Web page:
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Guggenheim New York
Photograph: Courtesy Guggenheim New York
Kids, Classes and workshops

Little Guggs at the Guggenheim Museum

Solomon R. Guggenheim Museum, Upper East Side

Start 'em young! The Little Guggs series on select Wednesdays and Sundays lets your tiny one explore the galleries with a guide, then create a work of art in the museum's studio. Storytime and snacks are included! Online registration required. Ages 2-4.

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Russia! installation view
Photograph: David M. Heald/© The Solomon R. Guggenheim Foundation
Things to do, Walks and tours

Stroller Tours at the Guggenheim

Solomon R. Guggenheim Museum, Upper East Side

Wandering through galleries isn't always easy with a tot in tow, but the Guggenheim makes museum visits easier for new moms and dads—and even babies. On the second Tuesday of every month, a museum educator will lead Stroller Tours and take a group through current exhibits as little ones keep busy by playing with fun objects and trying out crafts. Whatever keeps them playing with the artwork! Online registration is required. Ages 24 months and younger. 

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Tyrannosaurus Rex, 4th floor halls
Photograph: Courtesy Craig Chesek
Museums, Natural history

“T. rex: The Ultimate Predator”

American Museum of Natural History, Upper West Side

Prepare to dig deep like a true paleontologist thanks to "T. Rex: The Ultimate Predator." The Museum of Natural History's new exhibit will give visitors a peek into how the massive creatures came to be. Patrons will get a good look at the new findings about the tyrannosaurs genus, with a special focus on our main man, the T. rex. Unlike what people may think—and what movies led us to believe—T. rex is simply one part of the species' 100-million-year evolution. Who knew that tyrannosaurs species actually include small, agile creatures? For real! 

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midcentury buildings in NYC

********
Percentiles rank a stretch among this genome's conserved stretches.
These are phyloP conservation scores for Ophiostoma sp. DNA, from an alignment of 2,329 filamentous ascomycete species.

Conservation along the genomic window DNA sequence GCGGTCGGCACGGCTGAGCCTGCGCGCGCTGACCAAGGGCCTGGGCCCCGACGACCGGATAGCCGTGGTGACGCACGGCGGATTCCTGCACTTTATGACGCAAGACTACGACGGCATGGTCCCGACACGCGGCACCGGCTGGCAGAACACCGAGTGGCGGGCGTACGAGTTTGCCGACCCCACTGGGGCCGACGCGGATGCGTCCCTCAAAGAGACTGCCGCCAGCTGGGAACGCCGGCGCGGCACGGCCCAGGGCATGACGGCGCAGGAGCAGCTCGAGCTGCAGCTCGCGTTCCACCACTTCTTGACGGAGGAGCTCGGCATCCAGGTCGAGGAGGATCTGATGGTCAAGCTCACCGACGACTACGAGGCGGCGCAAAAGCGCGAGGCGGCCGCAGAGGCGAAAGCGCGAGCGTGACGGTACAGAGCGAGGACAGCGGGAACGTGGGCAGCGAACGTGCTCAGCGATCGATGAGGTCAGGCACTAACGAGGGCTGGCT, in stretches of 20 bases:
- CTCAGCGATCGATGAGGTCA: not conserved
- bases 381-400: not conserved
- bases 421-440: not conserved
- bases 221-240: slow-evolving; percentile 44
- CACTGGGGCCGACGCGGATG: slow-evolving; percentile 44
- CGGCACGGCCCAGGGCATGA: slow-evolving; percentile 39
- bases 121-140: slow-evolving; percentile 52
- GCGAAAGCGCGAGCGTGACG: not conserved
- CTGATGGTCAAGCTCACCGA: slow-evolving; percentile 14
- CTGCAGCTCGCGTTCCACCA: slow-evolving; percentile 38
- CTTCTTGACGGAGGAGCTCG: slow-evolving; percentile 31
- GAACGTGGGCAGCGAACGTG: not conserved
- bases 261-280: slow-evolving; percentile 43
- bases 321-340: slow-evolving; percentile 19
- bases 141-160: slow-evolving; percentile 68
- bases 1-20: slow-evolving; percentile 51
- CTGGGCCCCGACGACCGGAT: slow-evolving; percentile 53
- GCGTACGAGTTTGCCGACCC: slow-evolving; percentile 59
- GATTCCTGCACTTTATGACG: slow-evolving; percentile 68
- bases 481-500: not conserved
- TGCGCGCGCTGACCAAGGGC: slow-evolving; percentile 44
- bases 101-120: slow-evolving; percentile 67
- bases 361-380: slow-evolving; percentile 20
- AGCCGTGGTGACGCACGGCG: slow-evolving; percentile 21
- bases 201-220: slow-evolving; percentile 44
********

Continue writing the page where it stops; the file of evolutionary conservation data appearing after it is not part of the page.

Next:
Photograph: Shutterstock
Attractions

Second Sunday Family Tours at the Guggenheim Museum

Solomon R. Guggenheim Museum, Upper East Side

These interactive tours of the Guggenheim's galleries are geared for hands-on learning. These family-friendly events that take place the second Tuesday of every month will unlock young minds, and will make this iconic museum become as familiar as a favorite playground. Every tour is structured around a theme: Color Fields, Is It Art? and Off the Canvas, to name a few. Online registration is required. Ages 5 and up.

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Photograph: Courtesy of the The Intrepid Sea, Air & Space Museum
Museums, Military and maritime

British Airways Concorde at the Intrepid

Intrepid Sea, Air & Space Museum, Hell's Kitchen

Catch a glimpse inside the cockpit of the fastest commercial aircraft to ever fly across the Atlantic (at an impressive 2 hours, 52 minutes and 59 seconds). At the Intrepid Sea, Air & Space Museum, visitors are able to participate a new 20-minute experience of the British Airways Concorde, which provides insight into the plane's amazing technology. Please note visitors are required to climb stairs to board the Concorde. Ages 5 and up. 

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Photo Courtesy Cosmic Picture, Ltd.
Movies, Family and kids

'Superpower Dogs 3D'

New York Hall of Science | Queens, NY, Queens

The amazing life-saving dogs in this immersive 3D movie are like real-life PAW Patrol pups. Find out the remarkable stories of canines and their human companions who work hard everyday to rescue people in snowy avalanches and off the coasts of warm beaches. There's even a pair of Bloodhound brothers who are helping save endangered species in Africa. 45 minutes. All ages